Originally posted by Don190: "I'll wait for you to provide a link to support this made up statement of yours."
In that discussion, Hunter was asked about their outward flange hull to deck joint. They said that they chose it because it was easier to manufacture and easier to repair if damaged. They did not say it was weaker than other hull to deck joints. On the contrary, with modern glues they said that they achieved an equal strength. They acknowledged that there was a limit to how strong an outward flange joint can be because of the limits to the area of the faying surfaces. And they readily admitted that an outward flange joint is more likely to be damaged and suffer weakening due to fatigue over time.
Yes I have read that discussion so:
yes - it is easier to build
yes - is is easier to repair
no - it is weak
yes - it is easier to smash (about the same as smashing your hull into anything)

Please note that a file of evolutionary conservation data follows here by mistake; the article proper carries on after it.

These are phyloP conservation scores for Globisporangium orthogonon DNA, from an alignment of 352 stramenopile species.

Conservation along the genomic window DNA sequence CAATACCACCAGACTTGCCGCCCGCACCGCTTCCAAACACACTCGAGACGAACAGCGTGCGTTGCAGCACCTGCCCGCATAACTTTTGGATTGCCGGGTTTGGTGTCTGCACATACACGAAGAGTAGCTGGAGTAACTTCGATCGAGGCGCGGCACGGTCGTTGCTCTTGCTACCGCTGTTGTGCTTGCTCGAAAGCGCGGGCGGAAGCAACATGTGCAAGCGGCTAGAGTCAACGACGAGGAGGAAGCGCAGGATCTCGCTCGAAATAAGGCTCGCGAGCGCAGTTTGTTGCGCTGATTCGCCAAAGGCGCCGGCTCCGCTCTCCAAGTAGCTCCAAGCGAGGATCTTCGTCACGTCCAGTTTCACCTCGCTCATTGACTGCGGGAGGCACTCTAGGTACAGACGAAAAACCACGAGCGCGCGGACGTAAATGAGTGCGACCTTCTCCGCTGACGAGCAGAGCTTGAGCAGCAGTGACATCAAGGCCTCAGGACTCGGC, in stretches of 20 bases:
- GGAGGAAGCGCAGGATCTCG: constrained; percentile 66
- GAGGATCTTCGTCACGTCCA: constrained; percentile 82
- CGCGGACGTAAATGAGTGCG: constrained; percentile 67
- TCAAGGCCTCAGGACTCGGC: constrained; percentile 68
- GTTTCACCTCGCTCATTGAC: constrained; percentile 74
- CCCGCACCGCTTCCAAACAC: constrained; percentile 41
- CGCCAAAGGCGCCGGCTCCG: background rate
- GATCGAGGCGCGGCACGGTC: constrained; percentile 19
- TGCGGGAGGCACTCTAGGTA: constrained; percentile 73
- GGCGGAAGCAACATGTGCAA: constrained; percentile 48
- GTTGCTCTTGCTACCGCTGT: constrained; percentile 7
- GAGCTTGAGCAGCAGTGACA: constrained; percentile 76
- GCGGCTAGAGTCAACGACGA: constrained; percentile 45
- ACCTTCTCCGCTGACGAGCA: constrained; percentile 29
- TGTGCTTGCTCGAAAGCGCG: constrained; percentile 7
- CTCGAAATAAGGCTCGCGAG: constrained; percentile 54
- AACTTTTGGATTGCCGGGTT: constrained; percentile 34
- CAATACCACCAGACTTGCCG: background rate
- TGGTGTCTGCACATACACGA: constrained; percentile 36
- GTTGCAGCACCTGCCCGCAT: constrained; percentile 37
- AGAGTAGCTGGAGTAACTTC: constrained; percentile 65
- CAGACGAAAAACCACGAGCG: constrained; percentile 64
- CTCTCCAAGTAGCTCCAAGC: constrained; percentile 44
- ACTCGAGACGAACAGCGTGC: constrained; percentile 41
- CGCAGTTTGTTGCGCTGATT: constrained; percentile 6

The points being it not weak and it is easy to repair if you do. It really all that easy to smash it as the whole join is protected with a rubber rail and the only part of it that can be smashed in normal use is the aft section if one to to see how hard they can back into something.
Just how easy is it to repair an inward flange leak? Can you even get to most of it with out taking the inside of the boat apart?
Lets be clear here about what I was saying. I was trying to clear up what Hunter has said about that joint in reference to Shockwave's comments. I was not trying to describe the pluses and minus's of the outward flange hull to deck joint in detail.
If you have read that discussion you should be aware that your statements " it is easier to smash (about the same as smashing your hull into anything)
The points being it not weak and it is easy to repair if you do." ....gloss over both what was said, and the realities of the situation.